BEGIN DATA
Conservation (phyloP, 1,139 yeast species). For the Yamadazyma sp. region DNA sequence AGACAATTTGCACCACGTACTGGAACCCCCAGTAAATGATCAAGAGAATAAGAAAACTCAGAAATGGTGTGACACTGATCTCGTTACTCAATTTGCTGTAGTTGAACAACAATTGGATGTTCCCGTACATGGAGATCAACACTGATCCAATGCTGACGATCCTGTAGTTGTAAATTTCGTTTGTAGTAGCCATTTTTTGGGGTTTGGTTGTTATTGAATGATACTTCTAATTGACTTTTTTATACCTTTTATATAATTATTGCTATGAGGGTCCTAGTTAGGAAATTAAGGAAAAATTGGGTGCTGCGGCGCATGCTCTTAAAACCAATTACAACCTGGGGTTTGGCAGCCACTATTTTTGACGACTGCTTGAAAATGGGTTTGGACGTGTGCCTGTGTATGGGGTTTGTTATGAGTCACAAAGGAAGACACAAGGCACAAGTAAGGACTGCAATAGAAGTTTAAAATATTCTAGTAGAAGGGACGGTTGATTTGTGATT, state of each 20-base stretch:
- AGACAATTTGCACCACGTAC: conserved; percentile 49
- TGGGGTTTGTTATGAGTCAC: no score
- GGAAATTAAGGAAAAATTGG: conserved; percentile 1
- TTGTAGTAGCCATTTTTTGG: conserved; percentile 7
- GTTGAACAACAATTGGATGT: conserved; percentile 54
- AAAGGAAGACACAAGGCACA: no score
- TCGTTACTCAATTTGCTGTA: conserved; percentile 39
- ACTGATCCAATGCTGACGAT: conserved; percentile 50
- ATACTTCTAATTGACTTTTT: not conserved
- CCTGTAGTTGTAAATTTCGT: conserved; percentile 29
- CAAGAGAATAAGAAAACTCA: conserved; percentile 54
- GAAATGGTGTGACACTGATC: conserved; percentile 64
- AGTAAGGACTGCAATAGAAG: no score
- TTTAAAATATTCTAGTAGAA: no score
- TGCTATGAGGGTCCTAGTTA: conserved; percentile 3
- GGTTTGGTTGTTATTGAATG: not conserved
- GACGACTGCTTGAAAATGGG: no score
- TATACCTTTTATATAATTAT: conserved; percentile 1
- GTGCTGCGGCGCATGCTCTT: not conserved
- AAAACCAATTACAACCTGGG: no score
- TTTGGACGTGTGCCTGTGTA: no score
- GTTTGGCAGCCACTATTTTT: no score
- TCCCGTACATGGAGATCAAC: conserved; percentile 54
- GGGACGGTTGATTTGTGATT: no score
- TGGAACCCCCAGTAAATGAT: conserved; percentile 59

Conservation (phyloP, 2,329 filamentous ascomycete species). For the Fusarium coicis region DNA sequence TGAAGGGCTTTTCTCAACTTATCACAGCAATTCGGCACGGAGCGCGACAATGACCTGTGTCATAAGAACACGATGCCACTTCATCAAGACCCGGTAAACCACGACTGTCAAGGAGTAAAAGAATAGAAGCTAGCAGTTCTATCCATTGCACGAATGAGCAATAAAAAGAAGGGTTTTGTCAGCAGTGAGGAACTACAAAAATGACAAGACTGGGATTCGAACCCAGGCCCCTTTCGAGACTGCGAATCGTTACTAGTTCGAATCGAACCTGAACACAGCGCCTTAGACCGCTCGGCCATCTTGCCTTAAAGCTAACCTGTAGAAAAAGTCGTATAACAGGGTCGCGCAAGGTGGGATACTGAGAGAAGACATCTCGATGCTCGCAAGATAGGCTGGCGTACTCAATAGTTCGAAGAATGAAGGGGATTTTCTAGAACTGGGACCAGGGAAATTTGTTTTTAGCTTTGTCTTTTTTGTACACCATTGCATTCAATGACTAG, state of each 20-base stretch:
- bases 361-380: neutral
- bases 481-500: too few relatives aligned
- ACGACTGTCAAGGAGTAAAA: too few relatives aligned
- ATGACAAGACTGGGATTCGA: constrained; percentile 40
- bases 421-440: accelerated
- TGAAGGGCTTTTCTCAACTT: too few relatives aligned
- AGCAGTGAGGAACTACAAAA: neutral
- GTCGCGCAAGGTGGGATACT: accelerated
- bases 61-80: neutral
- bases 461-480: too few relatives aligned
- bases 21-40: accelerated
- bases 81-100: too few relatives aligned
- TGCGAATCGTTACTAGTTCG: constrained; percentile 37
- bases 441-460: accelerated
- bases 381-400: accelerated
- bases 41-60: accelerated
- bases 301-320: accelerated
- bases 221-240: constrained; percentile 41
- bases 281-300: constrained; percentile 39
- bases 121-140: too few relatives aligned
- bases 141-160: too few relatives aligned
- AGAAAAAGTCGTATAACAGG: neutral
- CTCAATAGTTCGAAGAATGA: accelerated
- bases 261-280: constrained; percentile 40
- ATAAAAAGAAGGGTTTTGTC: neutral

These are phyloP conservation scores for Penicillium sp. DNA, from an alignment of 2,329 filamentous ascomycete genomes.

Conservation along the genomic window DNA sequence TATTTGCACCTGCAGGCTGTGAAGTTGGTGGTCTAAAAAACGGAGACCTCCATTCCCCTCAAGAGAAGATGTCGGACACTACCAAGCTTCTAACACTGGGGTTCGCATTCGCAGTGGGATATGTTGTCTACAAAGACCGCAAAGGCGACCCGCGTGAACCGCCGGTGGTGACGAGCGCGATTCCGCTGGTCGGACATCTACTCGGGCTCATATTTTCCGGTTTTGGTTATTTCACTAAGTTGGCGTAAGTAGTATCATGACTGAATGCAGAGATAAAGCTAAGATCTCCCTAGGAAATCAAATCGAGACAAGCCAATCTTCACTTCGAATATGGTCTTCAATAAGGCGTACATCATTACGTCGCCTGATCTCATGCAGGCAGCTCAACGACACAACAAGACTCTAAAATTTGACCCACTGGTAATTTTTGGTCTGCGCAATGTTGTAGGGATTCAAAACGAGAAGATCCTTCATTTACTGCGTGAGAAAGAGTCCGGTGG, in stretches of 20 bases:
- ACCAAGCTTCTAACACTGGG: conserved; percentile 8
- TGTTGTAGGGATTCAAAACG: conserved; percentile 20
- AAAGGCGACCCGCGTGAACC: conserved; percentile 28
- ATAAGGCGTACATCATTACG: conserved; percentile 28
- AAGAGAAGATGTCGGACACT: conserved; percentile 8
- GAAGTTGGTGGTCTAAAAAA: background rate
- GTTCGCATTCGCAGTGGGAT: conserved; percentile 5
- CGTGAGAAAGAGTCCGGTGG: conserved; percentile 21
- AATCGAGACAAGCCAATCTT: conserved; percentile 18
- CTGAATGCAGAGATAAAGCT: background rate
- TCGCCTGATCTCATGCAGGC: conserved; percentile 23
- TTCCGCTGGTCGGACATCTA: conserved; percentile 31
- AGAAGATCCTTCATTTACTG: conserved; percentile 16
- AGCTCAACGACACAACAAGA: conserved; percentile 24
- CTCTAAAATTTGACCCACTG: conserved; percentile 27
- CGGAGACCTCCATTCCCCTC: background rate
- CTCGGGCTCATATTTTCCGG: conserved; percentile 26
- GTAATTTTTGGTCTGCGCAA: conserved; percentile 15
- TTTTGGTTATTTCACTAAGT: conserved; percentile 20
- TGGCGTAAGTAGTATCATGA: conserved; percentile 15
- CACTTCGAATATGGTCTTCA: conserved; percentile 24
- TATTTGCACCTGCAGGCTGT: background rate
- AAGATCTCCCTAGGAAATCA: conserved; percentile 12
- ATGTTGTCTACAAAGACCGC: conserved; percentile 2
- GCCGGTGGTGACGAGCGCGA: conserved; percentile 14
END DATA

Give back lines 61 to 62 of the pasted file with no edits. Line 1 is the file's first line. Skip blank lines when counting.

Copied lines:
- GTTCGCATTCGCAGTGGGAT: conserved; percentile 5
- CGTGAGAAAGAGTCCGGTGG: conserved; percentile 21